It’s surprisingly simple to use, and you just need an AdBrite account to use it. Instead of inserting a picture with the <img> tag, you use a special code that they give you. You can insert the code yourself, or go to their interface, where you just enter the image URL and it creates the code for you:

BritePic Step 1BritePic Step 2

So after you enter the URL, you just copy the given code into your page. To show you the end result, here’s a bunny with a pancake on its head:

As you can see at the top, there’s the ad. Non-intrusive, and only shows if you hover-over with the mouse. Ads are completely optional, so you can still get the added functionality without advertising.

As you can see at the top, there’s the ad. Non-intrusive, and only shows if you hover-over with the mouse. Ads are completely optional, so you can still get the added functionality without advertising.

At the bottom-left there’s a Menu item, and if you click on it, you get some cool options. If for some reason you want to see the bunny’s nostril really close, you can zoom in up to 1000% (10x) by clicking the “Zoom” option from the menu. The Menu also allows you to Email the picture, Link to it, or even embed the same image into your own site. So if you want to embed the bunny picture into your site, I’ll still get revenue from ad clicks from your site as well; the tracking information remains with the picture. The next menu item is “Subscribe to RSS.” AdBrite sets up an image RSS feed for you with the pictures that you use with BritePic. This is super-useful for photographers who run photoblogs.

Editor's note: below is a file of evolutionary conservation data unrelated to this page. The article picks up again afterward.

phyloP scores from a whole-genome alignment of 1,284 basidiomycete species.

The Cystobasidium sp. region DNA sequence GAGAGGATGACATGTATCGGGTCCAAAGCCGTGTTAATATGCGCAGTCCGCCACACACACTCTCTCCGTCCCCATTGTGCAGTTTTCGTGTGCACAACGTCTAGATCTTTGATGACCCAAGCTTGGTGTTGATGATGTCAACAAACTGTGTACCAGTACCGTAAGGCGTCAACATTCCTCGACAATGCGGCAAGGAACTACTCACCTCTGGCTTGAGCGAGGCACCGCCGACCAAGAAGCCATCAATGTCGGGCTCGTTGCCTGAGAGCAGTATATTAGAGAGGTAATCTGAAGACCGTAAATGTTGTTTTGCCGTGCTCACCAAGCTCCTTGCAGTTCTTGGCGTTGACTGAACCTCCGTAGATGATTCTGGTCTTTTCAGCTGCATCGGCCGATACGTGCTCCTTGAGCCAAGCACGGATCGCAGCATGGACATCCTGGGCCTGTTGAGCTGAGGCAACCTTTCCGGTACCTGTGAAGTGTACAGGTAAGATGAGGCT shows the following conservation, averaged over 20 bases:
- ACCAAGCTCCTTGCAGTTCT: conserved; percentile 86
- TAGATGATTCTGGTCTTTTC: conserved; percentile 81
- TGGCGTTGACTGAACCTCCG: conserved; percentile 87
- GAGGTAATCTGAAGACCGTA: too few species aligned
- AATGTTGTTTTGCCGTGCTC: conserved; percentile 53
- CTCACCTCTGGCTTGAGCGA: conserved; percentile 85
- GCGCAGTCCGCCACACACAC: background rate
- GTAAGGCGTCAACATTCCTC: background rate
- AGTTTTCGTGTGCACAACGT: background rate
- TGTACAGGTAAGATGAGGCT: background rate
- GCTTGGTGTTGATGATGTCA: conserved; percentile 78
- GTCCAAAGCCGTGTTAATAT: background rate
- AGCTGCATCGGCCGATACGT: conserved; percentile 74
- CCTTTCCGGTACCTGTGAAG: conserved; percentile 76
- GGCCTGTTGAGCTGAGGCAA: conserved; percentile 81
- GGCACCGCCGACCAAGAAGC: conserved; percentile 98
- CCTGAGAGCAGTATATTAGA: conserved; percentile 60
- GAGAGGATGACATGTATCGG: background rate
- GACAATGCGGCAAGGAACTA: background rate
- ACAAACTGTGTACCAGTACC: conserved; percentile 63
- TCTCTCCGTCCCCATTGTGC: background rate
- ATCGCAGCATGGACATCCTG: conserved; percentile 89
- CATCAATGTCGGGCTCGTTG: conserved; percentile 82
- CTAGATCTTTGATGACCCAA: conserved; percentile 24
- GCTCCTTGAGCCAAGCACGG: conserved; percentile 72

BritePic embed image

BritePic optionally lets you automatically add a watermark to each of your photos that appears in the lower right-hand corner of the picture. You’ll also notice that when you hover over the image, it scrolls a caption from the top right of the picture.

Another really nice feature is the picture loads before any of the flash, so users with a slow connection can still see the picture before the flash loads. This also lets people without flash see it.

Altogether, this is a really cool new technology that not only makes the publisher money, but finally gives boring ol’ pictures some interactivity and provides some very useful functionality. They also plan to add more features in the future like image rating, view gallery, photo discussion, and visually impaired accessibility. JPEGs are so 2006.

Helping Geeks Make Money Online